Detroit — Regional Transit Authority CEO Michael Ford repaid $18,813 Thursday, hours after a closed-door meeting with board members amid an investigation into his expenses and job security.
The money repaid a portion of mileage, cell phone, health care and insurance payments called into question that he has received since being hired in late 2014.
“The check basically addresses some contract issues and there are other contract issues that are still under review,” RTA spokesman Mario Morrow said.
The payment also came hours after an exclusive report in The Detroit News that detailed the ongoing investigation and Ford’s travel expenses. The expenses — including luxury hotel rooms at a cost of up to $560 a night — raised questions about the authority’s spending and financial controls at a time when the RTA is mulling whether to ask voters for billions of dollars in tax revenue to support regional transit.
Internal checks and balances of Ford’s expenses were not robust, Ford said in a statement issued by Morrow.
The payment Thursday did not satisfy one critic, Macomb County Executive Mark Hackel.
“The public is going to find this completely unacceptable,” Hackel said. “Here you’re supposed to be managing a regional transit system, and you can’t even get the financial affairs in order with the contract you have.
“Had it not been called into question, would this ever have been reimbursed? This has created a tremendous loss of the trust with the public and the RTA. There’s no way they will be able to retain his services as CEO.”
Ford, 55, charged the authority about $37,000 for airfare, hotels, out-of-town meals, parking and mileage over 21/2 years, according to expense reports obtained by The Detroit News through the Freedom of Information Act.
Oakland County Executive L. Brooks Patterson said through a spokesman that the probe into Ford’s expenses was “most troubling at the very least.”
During the closed-door meeting early Thursday, RTA board members were to discuss results of an investigation into Ford’s expenses and whether they would renew his $200,000 annual contract, which expires in October.
The meeting lasted for almost three hours before it was announced there would be no decision. Members will meet Wednesday and continue discussing the investigation and Ford’s future with the authority.
“We trust the RTA will investigate this issue and come to a proper conclusion,” Wayne County spokesman Jim Martinez said in a statement Thursday.
The RTA’s internal investigation is focused on Ford’s expenses, including why the RTA reimbursed him directly for cellphone expenses instead of requiring the CEO to submit reimbursement requests as required by the group’s procedures.
Ford reimbursed almost $5,300 for cell phone overpayments.
Another area of focus is mileage reimbursement. Ford receives a $10,000 car allowance but also has billed the RTA for $9,305 in mileage since November 2014. The review is looking at whether Ford received as much as double the amount permitted under his contract.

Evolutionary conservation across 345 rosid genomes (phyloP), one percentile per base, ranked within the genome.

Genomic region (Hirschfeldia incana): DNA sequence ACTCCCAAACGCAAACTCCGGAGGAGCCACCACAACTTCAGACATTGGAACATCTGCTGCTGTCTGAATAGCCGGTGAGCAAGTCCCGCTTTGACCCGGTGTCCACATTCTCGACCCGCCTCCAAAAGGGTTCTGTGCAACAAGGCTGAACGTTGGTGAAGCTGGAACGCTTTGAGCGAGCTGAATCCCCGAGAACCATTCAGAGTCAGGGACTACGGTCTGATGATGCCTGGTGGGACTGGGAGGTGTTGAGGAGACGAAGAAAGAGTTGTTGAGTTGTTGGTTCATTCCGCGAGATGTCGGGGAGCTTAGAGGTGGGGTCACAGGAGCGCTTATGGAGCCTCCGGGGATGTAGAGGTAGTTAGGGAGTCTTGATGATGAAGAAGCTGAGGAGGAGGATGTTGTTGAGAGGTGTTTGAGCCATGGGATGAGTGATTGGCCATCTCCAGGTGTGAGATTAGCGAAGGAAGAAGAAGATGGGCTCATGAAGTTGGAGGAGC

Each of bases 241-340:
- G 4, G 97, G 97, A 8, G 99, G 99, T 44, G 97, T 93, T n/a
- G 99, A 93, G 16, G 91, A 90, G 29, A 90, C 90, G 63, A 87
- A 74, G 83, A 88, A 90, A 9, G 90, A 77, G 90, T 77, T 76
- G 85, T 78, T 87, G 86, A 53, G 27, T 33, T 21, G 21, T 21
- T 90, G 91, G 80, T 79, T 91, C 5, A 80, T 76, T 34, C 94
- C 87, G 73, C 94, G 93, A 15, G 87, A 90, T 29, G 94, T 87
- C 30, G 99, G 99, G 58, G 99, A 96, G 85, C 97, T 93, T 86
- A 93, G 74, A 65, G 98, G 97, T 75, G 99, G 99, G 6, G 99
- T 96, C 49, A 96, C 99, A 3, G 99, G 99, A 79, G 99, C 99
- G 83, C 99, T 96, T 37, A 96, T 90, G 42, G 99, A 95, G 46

He repaid approximately $3,500 for mileage Thursday.
The balance of the $18,813 payment covered insurance and health care benefits that Ford should not have received.
Thursday’s meeting came two weeks after RTA’s board postponed giving Ford, a $16,300 raise.
The total amount of Ford’s travel expenses did not exceed the RTA’s budget, officials said, but details of the expenses and dates have apparently raised eyebrows.
The expenses, and an ongoing review by RTA Chairman Paul Hillegonds, have prompted questions about the authority’s spending and financial controls.
Hillegonds said Thursday negotiations with Ford will continue at the Wednesday meeting.
Ford otherwise declined comment Thursday.
Earlier Thursday, Hackel said Ford’s expenses were a “glaring waste of tax dollars.”
He said he believes Macomb County voters will now be even more skeptical of the RTA, after rejecting the millage in November.
“Now hearing about (RTA) expenditures and what they are paying the person that’s running it, you’re not going to get a hearing in Macomb County as a result of this,” Hackel said. “This is a huge setback for the RTA.”
“To me, it’s unacceptable. I just don’t get it,” Hackel said. “You’re there two days before and two days after … if I have to go some place, I want to get in and out as soon as possible. I’m not wasting money on a room or hotel if it’s not necessary.”
Ford’s three-year contract ends in October, but preliminary talks about an extension are clouded by the authority’s dwindling finances. The RTA board has a few weeks left to decide whether to renew his contract.
Ford became the authority’s first CEO in late 2014 and was tasked with coordinating regional transit and helping lead the unsuccessful effort to raise tax revenue.
The authority was created by the Legislature to plan and coordinate public transportation and develop rapid transit in the four-county Metro Detroit region. Its budget includes state funds for operations and federal money for transit planning.
A tax rejected by voters last fall would have paid for bus rapid transit, a rail line between Detroit and Ann Arbor, an airport shuttle service, a regional fare card system and other service changes.
The 20-year millage would have cost the owner of a $200,000 home about $120 annually.
Staff Writer Nicquel Terry contributed.